The type of water heater you install can significantly impact your home’s energy consumption and savings. It can also help or hurt (< let’s avoid this one) your home’s ability to meet code for building performance programs and incentives.
Fuel source, gas versus electric, is a limiting factor when installing a water heater. Fuel switching can be expensive, so it is recommended that you stay with your current water heater fuel type. If your current water heater is gas, a high efficiency tankless gas unit is a great option for energy savings. Electric water heaters are efficient but can increase utility costs and the demand on the electric grid.
There is a third option, a hybrid electric water heater. With the highest efficiency of any water heater available, it is a fantastic choice for all electric homes and builders trying to offer a very efficient home while maximizing their HERO incentives.
Before we dive into it, let’s introduce our water heater pro, Olin Ward from Rheem Water Heating, to help answer our questions. Olin is a Regional Sales Manager for the Southeast + Southwest and has been with Rheem Water Heating for just about 30 years (congrats!). Olin has taken on many roles within the company throughout his time there, but he focuses on utilities, builders, and high-efficiency products in this current position.
Founded in 1925, Rheem is currently the only manufacturer in the world that produces heating, cooling, water heating, pool & spa heating, and commercial refrigeration products. Rheem is the largest manufacturer of water heating products in North America.
Sustainability side note: The Rheem team also has some exciting sustainability goals in progress – like designing for zero waste! Check out their Sustainability Report.
An air-source hybrid electric water heater works much like a refrigerator in reverse. The heat pump extracts heat from warm air, intensifies the heat with a compressor, delivers the heat to the water, and exhausts the cooler air. Because it uses the warm, ambient air temperature to do most of the work, it is a very efficient way to heat water.
It’s called “hybrid” technology because it can tap into the heating power of an electric element if needed, offering customizable efficiency and dependable, powerful hot water delivery. Many units have different operating modes to customize the balance between performance and efficiency.
A hybrid electric water heater cost-effectively improves HERS scores and helps homes qualify for incentives (more on this below), all without compromising comfort. A win-win!
Hybrid electric water heaters are the most efficient water heaters available. The high energy cost savings often lead to payback in under two years. And seamless operation means homeowners don’t need to choose between sustainability goals and enjoying hot water— you can do the right thing without giving up comfort.
*Remember that the byproduct of the HPWH is cool, semi-conditioned air, and the heat pump is audible (when in operation).
Because many Hybrid Electric tanks have a backup electric heating element, the recovery is similar to a standard electric water heater of similar capacity. If you rely solely on the heat pump to refill the tank, recovery times can be slightly longer than a traditional tank.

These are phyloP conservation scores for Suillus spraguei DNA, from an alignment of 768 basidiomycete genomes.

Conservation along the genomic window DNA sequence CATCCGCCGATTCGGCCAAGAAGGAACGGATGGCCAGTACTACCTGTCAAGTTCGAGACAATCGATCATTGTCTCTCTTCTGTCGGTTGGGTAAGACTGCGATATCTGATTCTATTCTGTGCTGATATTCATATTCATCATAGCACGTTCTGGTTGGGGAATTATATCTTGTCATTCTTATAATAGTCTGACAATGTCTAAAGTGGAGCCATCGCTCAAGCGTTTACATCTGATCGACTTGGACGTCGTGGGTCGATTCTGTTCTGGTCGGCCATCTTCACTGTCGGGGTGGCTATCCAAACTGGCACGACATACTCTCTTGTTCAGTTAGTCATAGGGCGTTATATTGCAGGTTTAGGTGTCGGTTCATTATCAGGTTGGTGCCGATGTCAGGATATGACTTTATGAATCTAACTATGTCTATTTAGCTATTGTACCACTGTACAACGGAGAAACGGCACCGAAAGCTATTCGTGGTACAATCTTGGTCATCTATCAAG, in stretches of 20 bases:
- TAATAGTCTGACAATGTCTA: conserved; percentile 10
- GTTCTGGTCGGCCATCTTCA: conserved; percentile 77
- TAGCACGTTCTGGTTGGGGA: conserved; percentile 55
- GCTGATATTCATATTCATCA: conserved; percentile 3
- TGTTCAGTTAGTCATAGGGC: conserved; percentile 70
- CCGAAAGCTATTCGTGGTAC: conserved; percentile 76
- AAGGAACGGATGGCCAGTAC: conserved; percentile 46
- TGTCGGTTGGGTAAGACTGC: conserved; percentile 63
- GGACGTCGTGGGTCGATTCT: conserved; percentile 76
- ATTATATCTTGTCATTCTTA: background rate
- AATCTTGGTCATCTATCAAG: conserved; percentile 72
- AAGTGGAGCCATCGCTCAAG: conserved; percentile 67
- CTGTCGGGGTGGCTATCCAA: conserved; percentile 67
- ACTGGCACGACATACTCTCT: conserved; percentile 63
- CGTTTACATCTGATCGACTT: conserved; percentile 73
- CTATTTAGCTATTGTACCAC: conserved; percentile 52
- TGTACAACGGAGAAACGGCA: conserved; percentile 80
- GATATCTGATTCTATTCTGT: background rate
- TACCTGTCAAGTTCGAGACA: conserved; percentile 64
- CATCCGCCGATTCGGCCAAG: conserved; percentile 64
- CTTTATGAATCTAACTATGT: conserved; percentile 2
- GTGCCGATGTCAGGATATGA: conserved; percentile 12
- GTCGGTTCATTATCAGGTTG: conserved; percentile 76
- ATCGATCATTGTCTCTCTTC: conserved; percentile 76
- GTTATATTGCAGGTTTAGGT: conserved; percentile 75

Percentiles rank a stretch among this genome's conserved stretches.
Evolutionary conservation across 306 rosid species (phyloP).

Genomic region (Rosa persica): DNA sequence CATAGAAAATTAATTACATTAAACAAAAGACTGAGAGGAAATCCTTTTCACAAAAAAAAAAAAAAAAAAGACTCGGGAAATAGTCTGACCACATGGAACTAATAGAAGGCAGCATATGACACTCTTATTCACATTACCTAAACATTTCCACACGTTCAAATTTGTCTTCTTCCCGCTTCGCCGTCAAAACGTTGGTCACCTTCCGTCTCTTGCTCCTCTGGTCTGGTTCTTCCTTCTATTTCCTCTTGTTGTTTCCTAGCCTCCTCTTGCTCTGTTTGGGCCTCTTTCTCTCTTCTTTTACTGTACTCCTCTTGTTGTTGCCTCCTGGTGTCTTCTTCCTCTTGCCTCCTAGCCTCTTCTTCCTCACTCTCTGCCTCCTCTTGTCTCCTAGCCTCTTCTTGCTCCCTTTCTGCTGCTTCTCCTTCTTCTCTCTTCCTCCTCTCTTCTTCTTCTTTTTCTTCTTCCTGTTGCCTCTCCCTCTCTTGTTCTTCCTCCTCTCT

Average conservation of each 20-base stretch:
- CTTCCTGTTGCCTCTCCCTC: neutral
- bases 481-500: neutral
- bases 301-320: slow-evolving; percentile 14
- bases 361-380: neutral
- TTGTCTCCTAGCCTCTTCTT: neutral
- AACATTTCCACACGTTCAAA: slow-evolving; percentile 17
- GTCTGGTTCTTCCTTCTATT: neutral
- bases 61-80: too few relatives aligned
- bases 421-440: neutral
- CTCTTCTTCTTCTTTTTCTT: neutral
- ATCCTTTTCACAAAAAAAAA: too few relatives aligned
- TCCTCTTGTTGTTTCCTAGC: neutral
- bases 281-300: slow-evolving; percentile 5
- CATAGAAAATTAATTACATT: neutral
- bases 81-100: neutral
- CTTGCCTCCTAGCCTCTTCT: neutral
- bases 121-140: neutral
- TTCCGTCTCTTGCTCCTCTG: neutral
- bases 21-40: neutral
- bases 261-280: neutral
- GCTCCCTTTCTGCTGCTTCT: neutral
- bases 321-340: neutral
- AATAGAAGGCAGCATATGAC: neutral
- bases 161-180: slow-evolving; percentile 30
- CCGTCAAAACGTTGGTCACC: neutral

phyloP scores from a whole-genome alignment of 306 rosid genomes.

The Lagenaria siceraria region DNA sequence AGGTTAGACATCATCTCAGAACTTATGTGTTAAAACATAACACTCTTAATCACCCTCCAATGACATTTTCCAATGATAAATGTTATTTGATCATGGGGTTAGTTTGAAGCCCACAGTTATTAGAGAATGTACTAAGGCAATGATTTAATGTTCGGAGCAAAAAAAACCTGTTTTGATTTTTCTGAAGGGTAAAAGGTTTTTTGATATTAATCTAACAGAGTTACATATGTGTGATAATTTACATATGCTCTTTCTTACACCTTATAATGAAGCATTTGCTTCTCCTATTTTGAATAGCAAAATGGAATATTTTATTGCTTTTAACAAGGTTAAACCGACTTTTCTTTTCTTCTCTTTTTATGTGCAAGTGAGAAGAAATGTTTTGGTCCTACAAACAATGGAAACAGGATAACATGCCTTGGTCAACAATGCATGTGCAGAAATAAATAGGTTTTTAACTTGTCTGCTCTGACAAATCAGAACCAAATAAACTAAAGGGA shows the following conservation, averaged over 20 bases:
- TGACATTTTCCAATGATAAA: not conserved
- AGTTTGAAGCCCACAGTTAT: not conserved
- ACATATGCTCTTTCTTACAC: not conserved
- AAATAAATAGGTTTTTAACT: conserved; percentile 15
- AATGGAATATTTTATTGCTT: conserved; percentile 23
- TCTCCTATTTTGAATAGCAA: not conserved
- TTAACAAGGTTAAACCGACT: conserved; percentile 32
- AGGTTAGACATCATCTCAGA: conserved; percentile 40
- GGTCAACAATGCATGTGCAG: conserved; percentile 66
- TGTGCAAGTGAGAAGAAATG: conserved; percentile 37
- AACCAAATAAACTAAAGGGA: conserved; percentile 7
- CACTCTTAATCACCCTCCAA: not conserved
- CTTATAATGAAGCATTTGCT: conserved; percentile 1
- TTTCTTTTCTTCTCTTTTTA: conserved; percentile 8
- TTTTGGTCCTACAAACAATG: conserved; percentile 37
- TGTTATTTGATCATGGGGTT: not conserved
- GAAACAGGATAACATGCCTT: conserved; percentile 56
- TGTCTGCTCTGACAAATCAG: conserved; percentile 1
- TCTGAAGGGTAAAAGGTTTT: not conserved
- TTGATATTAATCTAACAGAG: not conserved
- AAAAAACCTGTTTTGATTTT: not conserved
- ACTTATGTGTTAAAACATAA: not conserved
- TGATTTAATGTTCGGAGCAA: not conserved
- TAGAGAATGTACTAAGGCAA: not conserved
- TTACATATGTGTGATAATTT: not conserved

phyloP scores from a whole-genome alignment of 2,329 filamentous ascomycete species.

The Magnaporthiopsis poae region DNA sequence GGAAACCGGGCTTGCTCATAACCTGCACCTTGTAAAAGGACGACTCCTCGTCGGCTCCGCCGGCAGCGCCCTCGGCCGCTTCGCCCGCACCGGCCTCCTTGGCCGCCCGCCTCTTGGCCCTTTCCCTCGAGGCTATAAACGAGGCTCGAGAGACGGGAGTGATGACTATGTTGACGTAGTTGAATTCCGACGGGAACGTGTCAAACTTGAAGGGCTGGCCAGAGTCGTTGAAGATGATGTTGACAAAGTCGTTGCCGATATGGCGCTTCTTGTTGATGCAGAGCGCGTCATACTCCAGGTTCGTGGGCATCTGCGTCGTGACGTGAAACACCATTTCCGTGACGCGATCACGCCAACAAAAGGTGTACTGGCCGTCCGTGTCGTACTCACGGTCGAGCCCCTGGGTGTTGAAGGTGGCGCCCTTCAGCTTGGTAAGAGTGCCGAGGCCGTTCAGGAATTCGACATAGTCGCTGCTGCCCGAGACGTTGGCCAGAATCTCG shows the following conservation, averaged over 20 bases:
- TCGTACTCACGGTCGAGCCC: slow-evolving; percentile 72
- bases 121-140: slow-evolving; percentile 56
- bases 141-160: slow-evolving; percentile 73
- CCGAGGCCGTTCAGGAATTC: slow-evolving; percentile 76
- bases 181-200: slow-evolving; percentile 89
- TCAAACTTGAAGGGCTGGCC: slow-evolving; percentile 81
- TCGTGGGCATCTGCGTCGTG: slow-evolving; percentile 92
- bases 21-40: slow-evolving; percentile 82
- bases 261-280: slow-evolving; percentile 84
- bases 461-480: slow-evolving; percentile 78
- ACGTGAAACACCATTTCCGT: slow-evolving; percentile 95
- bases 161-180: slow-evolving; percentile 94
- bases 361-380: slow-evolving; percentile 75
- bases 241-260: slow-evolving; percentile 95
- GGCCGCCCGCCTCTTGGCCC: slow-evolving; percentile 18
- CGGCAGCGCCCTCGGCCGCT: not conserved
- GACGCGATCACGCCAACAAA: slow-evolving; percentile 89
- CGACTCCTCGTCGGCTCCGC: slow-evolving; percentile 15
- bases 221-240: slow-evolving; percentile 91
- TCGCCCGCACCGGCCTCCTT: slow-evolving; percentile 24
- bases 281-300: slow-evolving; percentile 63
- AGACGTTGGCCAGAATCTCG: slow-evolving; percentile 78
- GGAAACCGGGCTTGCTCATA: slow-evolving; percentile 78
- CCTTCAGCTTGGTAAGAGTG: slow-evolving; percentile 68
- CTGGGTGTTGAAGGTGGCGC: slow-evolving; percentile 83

From an environmental perspective, hybrid electric water heaters offer the highest efficiency on the market and feature an efficiency of up to 4.0 UEF (Uniform Energy Factor). This UEF value is up to 4 times the efficiency of any standard electric tank-type water heater available on the market today.
The Uniform Energy Factor is the newest way to measure the overall efficiency of a residential heat pump water heater. The higher the UEF value is, the more efficient the water heater.
A test method from the Department of Energy determines UEF.
It can vary based on energy factors but generally speaking, you’re looking at a 6-7 point improvement to HERS scores, when compared to a standard electric water heater.
The kWh impact of a hybrid electric water heater will vary by model but generally can save up to 2,500 kWh annually. That equates to roughly $315 or more in annual savings.
The heat pump exhausts cold air as a byproduct that can be strategically ducted to help with dehumidification, which is critical to have in our climate zone. Always consult your HERS rater and/or HVAC trade for options to integrate this into your design.
|Standard Electric Water Heater||Rheem ProTerra Hybrid Electric|
Uniform Energy Factor (UEF)
|Retail Cost - 50 Gallons||$400-500||$1,100*|
|Average Annual Operating Cost||$419**||$104**|
* In many cases, there are tax credit, rebate, and incentive programs in place that will offset the cost delta to upgrade to a hybrid electric water heater.
** Annual Operating costs are based on 40 and 50 gallon hybrid electric 30 AMP models compared to standard electric models of similar capacity with minimum efficiency. Average operating costs vary by model.
Thanks, Olin, and the Rheem team, for taking us through this deep dive into hybrid electric water heaters! We hope you found it helpful to learn more about how this type of water heater technology can help your home save money on energy bills and qualify for program incentives without compromising your love of hot water!
Click here for other ways to build more cost-effective and efficient homes in 2021!
Still have questions about adding hybrid electric water heaters to your high-performance strategy? Give us a call or schedule a meeting! We’d be happy to help you get on track.
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